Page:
Things you have to do this summer
Looking for something to do now that things are heating up? Enjoy this warm weather while you can — before the humidity becomes oppressive, yellow dust saturates the air and rain pours constantly.
In reality the summer is shorter than it seems, so you may want to plan ahead. A solid mix of adventure and laziness is key to an enjoyable Korean summer. Having a drink and people watching at your local Family Mart or hiking through one of the most beautiful parks in Korea should be on your list.
You can do it in whatever order you'd like, but there are five things that you must include in your summer plans:
1. Mud Festival, Daecheon Beach, Chungcheong
Hosted on Daecheon Beach on July 14 to 22 this year, the Boryeong Mud Festival celebrates the high-quality mud for which the west coast city is known. In 1996, doctors found the mud to have a high mineral count and cosmetic benefits, and in 1998, people started throwing a festival to celebrate it.
Expats, tourists and nationals alike come out in force to celebrate Mud Fest. There is a parade, fireworks, mud wrestling and mud slide. Swim in the “Mega Mud Tub” or watch the King of the Mud Fest events.
Cover yourself in mud, have a drink and be weird — with thousands of other people.
Take a bus from Express Bus Terminal. Buses run every hour and cost 10,000 to 15,000 won. From the Central City terminal there will be a direct bus shuttle that runs right to the beach during the festival. If in doubt, follow everyone else. For more information and to take a look at photos from the past, visit www.mudfestival.or.kr.
2. Hike Seoraksan
Seoraksan National Park in Gangwon is a natural wonderland that is best known for its changing colors in the fall. But experience it during the summer when the altitude change doesn’t require layered clothing and it stays light out longer.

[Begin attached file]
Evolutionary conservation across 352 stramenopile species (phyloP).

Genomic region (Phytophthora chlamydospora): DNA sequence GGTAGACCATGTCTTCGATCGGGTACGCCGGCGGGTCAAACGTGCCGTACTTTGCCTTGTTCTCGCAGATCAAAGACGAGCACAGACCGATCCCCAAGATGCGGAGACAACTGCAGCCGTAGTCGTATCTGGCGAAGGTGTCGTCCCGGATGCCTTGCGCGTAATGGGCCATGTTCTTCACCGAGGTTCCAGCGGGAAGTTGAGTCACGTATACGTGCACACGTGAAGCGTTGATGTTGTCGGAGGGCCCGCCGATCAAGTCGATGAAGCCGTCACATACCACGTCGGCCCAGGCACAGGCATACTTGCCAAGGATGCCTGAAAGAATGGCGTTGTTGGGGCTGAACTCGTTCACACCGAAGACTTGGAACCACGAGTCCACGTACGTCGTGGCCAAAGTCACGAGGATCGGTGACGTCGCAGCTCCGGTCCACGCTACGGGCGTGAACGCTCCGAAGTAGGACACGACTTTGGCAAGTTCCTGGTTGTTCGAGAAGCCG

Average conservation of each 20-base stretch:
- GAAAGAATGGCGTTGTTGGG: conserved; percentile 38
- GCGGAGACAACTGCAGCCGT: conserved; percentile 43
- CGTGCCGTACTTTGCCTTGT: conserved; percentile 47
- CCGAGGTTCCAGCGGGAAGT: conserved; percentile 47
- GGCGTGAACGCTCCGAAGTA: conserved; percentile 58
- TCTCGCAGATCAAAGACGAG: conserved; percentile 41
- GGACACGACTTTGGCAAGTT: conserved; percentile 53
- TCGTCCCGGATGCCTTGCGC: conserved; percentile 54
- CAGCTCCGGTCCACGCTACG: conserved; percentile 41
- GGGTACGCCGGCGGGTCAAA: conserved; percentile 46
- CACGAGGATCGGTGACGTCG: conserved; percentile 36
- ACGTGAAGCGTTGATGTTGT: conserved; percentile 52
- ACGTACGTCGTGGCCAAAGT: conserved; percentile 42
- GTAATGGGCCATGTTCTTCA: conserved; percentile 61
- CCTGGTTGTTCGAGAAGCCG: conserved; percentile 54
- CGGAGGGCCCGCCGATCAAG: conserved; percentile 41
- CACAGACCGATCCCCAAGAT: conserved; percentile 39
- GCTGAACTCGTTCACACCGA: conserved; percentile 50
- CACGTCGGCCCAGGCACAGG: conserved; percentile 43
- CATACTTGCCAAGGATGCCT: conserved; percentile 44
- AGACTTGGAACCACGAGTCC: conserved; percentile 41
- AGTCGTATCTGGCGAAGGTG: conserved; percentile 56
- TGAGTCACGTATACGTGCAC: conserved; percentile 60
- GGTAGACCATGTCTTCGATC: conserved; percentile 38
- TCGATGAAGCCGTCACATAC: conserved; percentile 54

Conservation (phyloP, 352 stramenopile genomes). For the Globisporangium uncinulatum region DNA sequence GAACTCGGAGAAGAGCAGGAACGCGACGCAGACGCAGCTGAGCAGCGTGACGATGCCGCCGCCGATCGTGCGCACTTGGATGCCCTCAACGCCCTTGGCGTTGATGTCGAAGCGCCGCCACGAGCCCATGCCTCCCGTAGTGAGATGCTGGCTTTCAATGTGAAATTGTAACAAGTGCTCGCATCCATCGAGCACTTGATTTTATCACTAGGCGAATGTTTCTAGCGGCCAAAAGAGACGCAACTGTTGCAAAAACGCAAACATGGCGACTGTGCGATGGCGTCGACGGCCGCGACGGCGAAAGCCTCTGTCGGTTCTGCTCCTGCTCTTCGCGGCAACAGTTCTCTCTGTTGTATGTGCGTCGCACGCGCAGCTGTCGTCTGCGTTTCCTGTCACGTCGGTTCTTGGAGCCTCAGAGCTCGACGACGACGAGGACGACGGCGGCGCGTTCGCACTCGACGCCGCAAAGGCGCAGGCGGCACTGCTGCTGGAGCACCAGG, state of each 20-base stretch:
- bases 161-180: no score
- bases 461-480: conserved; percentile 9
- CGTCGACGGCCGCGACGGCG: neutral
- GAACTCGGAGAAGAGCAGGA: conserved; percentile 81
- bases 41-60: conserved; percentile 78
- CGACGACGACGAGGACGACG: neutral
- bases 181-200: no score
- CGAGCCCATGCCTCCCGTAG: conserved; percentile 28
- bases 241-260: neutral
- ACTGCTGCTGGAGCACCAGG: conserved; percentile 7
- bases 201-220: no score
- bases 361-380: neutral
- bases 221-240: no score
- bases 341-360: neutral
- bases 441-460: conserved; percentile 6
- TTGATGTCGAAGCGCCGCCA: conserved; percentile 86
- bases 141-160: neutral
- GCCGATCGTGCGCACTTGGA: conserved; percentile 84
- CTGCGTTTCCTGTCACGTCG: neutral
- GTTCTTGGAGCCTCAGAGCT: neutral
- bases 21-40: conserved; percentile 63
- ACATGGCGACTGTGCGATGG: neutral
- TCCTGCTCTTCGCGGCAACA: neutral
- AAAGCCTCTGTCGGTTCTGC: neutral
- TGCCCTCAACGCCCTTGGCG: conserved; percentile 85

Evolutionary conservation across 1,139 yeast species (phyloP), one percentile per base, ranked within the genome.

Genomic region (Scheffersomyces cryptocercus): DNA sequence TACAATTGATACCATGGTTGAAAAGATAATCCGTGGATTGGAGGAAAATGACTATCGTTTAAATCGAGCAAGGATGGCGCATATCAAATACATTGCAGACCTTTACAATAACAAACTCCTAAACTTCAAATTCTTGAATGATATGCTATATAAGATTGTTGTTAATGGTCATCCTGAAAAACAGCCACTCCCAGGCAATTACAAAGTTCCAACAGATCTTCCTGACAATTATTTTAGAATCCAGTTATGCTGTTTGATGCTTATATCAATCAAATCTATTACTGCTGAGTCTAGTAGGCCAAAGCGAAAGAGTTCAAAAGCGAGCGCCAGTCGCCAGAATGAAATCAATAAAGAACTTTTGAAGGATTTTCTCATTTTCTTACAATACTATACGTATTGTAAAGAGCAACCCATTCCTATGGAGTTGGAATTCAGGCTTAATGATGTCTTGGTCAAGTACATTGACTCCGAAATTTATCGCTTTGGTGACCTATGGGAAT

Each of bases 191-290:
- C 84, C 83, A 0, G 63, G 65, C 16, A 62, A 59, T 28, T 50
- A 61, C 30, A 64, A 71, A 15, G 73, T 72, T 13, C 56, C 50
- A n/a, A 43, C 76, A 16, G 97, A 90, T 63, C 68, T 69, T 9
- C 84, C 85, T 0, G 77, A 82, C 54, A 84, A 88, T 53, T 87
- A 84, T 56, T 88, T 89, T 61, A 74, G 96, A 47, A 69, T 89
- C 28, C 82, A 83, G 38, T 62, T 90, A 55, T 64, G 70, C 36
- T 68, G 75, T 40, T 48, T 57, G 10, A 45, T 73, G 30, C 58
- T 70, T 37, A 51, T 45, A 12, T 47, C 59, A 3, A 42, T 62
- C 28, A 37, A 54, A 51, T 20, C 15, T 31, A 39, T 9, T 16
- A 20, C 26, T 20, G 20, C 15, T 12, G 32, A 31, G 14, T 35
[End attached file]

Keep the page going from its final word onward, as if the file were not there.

The park features the Taebaek mountain range, which includes the third highest peak in Korea, Mt. Seorak. It reaches 1,708 meters (5,603 feet) and allows you to see for miles through several valleys below. On some cloudy days you will rise above the fray and it will seem like a different world.
There are many trails that vary in difficulty, from one-hour hikes to three-day escapades. Highlights include a 100-foot waterfall, Buddhist temples and a large bronze Buddha at the entrance of the park. The trails are clearly marked and well maintained with stairs installed for the steeper and more difficult sections.
If hiking and camping isn’t your thing, visit the city of Sokcho along the ocean and just 15 minutes from the park entrance. The beautiful beaches are great day or night. There is a large selection of restaurants — go with seafood — and accommodations can be made for any budget. You can camp or stay in a hotel, love motel or hostel.
To get there, take a bus from Seoul Express Bus Terminal for 15,000 to 17,000 won, which departs every 30 to 60 minutes. In Sokcho, the town buses 7 and 7-1 can take you to the park entrance. There is a small park entrance fee (1,500 won).
For more information, check out www.english.knps.or.kr.
3. Island hopping in the West Sea — Wolmido, Muuido, Yeongjong